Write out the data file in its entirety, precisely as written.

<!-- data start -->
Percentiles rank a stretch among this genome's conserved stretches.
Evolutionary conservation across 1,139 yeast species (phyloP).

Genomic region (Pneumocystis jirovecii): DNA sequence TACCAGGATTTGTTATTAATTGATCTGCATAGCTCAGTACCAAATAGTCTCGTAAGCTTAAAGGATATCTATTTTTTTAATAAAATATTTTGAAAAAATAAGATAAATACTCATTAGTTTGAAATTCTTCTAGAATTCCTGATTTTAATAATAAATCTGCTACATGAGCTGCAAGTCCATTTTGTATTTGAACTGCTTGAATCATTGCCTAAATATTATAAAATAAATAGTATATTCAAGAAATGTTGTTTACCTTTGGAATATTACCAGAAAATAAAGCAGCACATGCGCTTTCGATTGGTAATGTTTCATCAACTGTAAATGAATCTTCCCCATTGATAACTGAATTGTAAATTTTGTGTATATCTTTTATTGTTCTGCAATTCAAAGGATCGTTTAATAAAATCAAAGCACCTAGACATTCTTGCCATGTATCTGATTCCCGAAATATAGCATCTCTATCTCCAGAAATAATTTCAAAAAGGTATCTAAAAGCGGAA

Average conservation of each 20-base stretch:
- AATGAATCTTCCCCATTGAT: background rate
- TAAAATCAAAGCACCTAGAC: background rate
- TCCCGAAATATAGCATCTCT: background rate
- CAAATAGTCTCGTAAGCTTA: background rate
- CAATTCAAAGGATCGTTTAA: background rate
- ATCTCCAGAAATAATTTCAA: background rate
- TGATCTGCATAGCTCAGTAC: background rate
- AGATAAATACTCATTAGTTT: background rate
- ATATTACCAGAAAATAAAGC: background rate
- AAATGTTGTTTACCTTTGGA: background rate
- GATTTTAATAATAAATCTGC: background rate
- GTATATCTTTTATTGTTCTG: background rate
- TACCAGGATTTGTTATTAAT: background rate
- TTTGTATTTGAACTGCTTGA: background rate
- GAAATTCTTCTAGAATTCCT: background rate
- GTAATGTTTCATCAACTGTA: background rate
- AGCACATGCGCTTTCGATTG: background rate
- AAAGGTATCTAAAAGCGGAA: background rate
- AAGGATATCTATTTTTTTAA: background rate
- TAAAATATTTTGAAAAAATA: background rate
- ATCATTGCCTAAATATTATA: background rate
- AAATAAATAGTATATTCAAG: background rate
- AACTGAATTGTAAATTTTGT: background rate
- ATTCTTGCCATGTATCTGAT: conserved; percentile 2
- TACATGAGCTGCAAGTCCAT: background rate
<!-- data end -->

Percentiles rank a stretch among this genome's conserved stretches.
Evolutionary conservation across 1,139 yeast species (phyloP).

Genomic region (Pneumocystis jirovecii): DNA sequence TACCAGGATTTGTTATTAATTGATCTGCATAGCTCAGTACCAAATAGTCTCGTAAGCTTAAAGGATATCTATTTTTTTAATAAAATATTTTGAAAAAATAAGATAAATACTCATTAGTTTGAAATTCTTCTAGAATTCCTGATTTTAATAATAAATCTGCTACATGAGCTGCAAGTCCATTTTGTATTTGAACTGCTTGAATCATTGCCTAAATATTATAAAATAAATAGTATATTCAAGAAATGTTGTTTACCTTTGGAATATTACCAGAAAATAAAGCAGCACATGCGCTTTCGATTGGTAATGTTTCATCAACTGTAAATGAATCTTCCCCATTGATAACTGAATTGTAAATTTTGTGTATATCTTTTATTGTTCTGCAATTCAAAGGATCGTTTAATAAAATCAAAGCACCTAGACATTCTTGCCATGTATCTGATTCCCGAAATATAGCATCTCTATCTCCAGAAATAATTTCAAAAAGGTATCTAAAAGCGGAA

Average conservation of each 20-base stretch:
- AATGAATCTTCCCCATTGAT: background rate
- TAAAATCAAAGCACCTAGAC: background rate
- TCCCGAAATATAGCATCTCT: background rate
- CAAATAGTCTCGTAAGCTTA: background rate
- CAATTCAAAGGATCGTTTAA: background rate
- ATCTCCAGAAATAATTTCAA: background rate
- TGATCTGCATAGCTCAGTAC: background rate
- AGATAAATACTCATTAGTTT: background rate
- ATATTACCAGAAAATAAAGC: background rate
- AAATGTTGTTTACCTTTGGA: background rate
- GATTTTAATAATAAATCTGC: background rate
- GTATATCTTTTATTGTTCTG: background rate
- TACCAGGATTTGTTATTAAT: background rate
- TTTGTATTTGAACTGCTTGA: background rate
- GAAATTCTTCTAGAATTCCT: background rate
- GTAATGTTTCATCAACTGTA: background rate
- AGCACATGCGCTTTCGATTG: background rate
- AAAGGTATCTAAAAGCGGAA: background rate
- AAGGATATCTATTTTTTTAA: background rate
- TAAAATATTTTGAAAAAATA: background rate
- ATCATTGCCTAAATATTATA: background rate
- AAATAAATAGTATATTCAAG: background rate
- AACTGAATTGTAAATTTTGT: background rate
- ATTCTTGCCATGTATCTGAT: conserved; percentile 2
- TACATGAGCTGCAAGTCCAT: background rate